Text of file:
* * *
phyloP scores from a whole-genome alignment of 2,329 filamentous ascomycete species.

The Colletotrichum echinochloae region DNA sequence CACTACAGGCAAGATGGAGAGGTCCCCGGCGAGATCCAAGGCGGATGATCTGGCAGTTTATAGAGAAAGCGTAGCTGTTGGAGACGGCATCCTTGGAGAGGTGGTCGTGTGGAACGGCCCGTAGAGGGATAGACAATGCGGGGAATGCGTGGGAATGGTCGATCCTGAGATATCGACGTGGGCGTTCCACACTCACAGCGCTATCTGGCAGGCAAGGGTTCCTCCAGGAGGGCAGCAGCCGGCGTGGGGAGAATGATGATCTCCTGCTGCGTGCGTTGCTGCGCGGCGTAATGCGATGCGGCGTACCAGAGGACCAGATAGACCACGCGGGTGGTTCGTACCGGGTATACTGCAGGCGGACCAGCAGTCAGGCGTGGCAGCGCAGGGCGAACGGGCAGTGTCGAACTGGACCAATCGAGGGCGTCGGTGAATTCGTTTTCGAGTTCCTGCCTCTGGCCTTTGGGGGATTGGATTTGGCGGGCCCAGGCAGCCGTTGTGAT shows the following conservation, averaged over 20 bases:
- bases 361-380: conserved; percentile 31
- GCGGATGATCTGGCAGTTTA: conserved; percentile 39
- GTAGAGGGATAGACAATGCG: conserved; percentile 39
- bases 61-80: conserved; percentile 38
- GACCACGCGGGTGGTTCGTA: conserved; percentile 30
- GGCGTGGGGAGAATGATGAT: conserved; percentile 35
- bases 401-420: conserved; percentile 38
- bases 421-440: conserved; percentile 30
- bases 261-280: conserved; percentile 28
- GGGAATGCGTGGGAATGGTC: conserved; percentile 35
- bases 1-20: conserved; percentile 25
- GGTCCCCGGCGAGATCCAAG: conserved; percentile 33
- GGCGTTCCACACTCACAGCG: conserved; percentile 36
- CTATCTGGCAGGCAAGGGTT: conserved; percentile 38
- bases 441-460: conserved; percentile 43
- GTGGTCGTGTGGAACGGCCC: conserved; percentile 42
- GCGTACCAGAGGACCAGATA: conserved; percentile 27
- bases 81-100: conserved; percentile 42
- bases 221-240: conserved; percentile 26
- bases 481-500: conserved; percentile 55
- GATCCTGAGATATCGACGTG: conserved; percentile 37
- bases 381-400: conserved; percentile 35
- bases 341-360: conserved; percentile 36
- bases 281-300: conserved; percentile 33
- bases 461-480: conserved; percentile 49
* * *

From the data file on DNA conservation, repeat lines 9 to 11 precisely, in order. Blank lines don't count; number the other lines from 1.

- bases 401-420: conserved; percentile 38
- bases 421-440: conserved; percentile 30
- bases 261-280: conserved; percentile 28